The US Conundrum in the Indo-Pacific

Indo –Pacific region has traversed a long path in graduating from its erstwhile terminology of Asia-Pacific such that now the former not only subsumes the latter but also carries the weight of diverse stakeholders who are both resident and non-resident to the region. The region has gained salience because of the economically viable countries it hosts, the Sea Lines of Communications (SLOCs) it constitutes and the trillions of dollars of trade which passes by it. Being a resource-rich region, the Indo-Pacific region has become the playground of extensive power politics which is led by the United States on the one hand and China on the other. Although the present scenario may be reminiscent of the Cold War era mentality, considering the linkages involved owing to complex interdependence, one should carefully refrain from making such simplistic comparisons.

 
The United States, after having faced no concrete results of its “long and never-ending wars”, had turned its attention to the Indo-Pacific, particularly during the Trump administration when the US Pacific Command was renamed US Indo-Pacific Command only to emphasize its growing commitment and recognition to the region. Although the mention of the region’s increasing importance was gaining ground in the multilateral forums policy documents by the US Department of State, particularly by Hilary Clinton’s speech in 2013, it was only in 2017 that the region was taken seriously at home and abroad.

The USS Wilbur (l) conducts a replenishment at sea with Japanese and French ships. The U.S. Indo-Pacific Command is expanding its exercise and training activities with allies and partners to boost its deterrent capabilities across the vast region. U.S. Navy courtesy of Japan Maritime Self-Defense Force/ Image source: US Navy


However, the United States may be a non-resident dominant power in the region. Still, it is also the presence of middle powers like Japan and Australia who have played a considerable role in magnifying the importance of the region such that now the region has an active functioning security alliance in the name of QUAD; Quadrilateral Security Dialogue which holds meeting at the level of foreign ministers and heads of state and has become more active in the face of China’s assertiveness and revisionist tendencies in the region. The Confluence of the two seas speech by Japanese Prime Minister Shinzo Abe in the Indian Parliament and the mention of the pertinence of the Indo-Pacific region in the White Paper Policy document of Australia is testimony to the fact that the resident powers of the region are working hard, though at a different pace, to bring this term to fore.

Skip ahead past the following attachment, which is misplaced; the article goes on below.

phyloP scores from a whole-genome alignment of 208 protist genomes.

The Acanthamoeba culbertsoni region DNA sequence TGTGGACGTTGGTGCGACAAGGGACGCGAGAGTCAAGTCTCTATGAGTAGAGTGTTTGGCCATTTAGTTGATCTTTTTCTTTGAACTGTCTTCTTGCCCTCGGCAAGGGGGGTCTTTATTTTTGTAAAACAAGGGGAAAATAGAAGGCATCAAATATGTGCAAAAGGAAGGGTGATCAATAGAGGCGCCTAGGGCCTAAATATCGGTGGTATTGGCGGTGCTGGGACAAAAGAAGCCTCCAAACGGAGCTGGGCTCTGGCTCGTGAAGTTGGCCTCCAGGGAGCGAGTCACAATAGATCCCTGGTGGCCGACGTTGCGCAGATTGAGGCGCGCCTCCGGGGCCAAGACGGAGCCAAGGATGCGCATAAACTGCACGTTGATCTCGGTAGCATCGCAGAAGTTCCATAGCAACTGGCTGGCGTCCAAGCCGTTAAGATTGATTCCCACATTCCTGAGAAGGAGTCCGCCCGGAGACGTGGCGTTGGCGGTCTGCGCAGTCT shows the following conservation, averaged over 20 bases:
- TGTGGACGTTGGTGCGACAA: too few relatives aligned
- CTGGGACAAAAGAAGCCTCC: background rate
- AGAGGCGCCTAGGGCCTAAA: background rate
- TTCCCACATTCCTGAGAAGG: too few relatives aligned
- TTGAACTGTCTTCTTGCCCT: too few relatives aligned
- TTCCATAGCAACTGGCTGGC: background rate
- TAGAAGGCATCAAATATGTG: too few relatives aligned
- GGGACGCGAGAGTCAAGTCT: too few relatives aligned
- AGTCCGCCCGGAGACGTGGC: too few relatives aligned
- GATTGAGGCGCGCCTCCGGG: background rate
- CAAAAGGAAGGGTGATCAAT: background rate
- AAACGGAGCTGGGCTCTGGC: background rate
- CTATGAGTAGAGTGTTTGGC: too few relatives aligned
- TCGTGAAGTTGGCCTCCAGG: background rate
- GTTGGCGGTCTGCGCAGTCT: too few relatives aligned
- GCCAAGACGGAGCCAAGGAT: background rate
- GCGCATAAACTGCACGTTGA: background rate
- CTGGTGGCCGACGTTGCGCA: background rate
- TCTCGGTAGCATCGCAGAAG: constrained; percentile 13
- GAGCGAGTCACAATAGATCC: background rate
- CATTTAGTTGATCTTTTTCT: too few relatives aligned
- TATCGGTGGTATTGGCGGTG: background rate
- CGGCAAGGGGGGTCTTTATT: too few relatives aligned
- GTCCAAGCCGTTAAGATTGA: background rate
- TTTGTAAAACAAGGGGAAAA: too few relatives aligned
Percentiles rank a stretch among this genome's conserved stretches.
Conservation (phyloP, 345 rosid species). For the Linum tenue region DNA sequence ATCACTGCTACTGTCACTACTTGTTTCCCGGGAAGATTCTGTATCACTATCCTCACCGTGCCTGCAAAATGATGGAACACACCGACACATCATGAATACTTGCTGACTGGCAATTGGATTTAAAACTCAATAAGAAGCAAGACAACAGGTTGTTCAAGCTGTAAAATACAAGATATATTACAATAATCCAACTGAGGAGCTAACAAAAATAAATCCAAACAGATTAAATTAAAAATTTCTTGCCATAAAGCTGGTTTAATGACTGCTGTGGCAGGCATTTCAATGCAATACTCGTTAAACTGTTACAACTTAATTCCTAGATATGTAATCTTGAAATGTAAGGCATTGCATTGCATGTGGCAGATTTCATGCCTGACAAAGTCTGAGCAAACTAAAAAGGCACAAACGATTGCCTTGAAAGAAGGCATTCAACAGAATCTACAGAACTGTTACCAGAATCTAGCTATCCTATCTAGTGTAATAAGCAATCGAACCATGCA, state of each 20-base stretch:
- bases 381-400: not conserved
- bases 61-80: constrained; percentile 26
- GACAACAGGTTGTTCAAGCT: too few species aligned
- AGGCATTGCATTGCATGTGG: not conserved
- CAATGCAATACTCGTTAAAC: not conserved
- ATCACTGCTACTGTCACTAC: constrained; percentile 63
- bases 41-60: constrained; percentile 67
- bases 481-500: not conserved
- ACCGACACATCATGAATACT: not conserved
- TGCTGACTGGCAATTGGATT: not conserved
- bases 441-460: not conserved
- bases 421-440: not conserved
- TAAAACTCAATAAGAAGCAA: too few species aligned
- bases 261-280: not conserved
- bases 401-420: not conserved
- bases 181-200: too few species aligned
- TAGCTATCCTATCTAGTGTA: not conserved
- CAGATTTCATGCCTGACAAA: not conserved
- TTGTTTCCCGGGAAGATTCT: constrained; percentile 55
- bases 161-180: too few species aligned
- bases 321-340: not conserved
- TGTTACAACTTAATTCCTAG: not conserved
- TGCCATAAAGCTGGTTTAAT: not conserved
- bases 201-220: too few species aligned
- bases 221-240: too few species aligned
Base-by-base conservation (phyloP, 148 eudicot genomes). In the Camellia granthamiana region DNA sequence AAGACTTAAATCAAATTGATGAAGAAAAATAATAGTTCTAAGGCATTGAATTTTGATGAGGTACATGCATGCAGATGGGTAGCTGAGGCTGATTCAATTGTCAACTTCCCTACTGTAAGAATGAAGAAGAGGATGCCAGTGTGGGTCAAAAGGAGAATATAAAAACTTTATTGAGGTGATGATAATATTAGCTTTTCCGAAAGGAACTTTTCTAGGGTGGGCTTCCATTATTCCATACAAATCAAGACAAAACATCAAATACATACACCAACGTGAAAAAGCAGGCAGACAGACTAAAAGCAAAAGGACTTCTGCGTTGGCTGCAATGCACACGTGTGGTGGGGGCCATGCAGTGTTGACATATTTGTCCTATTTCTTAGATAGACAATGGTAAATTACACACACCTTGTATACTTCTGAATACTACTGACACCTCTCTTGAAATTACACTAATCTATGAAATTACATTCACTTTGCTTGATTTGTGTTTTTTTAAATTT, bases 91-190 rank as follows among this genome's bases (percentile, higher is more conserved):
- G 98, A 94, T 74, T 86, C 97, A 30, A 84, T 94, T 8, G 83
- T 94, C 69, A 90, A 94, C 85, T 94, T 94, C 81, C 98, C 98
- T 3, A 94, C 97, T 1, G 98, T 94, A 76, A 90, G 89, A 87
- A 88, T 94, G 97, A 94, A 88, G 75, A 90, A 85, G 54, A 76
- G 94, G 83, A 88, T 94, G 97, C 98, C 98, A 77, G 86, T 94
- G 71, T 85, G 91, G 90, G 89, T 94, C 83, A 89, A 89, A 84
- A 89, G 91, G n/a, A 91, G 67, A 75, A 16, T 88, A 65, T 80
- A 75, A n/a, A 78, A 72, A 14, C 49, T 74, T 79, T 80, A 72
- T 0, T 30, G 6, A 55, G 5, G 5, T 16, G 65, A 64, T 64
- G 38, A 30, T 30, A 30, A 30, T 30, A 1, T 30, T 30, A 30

The hubs-and-spokes alliance system of the United States helped attain allies abroad so that the regional status quo could be maintained, and a power shift takes place in America’s favour, with allies like Japan, South Korea, and Australia siding on the US. For instance, in the case of Japan, the signing of the Mutual Security Assistance Pact with the US brings the former under the security umbrella of the latter, and as such, it makes it dependent on it for its security for the years to come. By signing the treaty, the security threats to Japan became the security threats to the US such that providing a security shield to the same became a matter of pre-eminence. Therefore, the case of the Indo-Pacific is a glaring example where China’s belligerent behaviour both economically (debt trap diplomacy) and in maritime space (South China Sea) enables the US to indulge more in the region.

 
Whereas in the case of Australia, starting from the ANZUS treaty of 1951 to the AUKUS security alliance of 2021, both with the US, their strategic partnership has only enhanced with time. Having a strategic partnership with the US and an economic partnership with China, Australia has often found itself at crossroads whenever there is a rift between China and US and ended up siding with China. But with the onset of Covid-19 and its repercussions being felt home and abroad, China – Australia ties had lost their vigour, mainly when Australia joined the western nations in investigating the origin of the virus, which not only angered China but brought about a blow to their economic ties.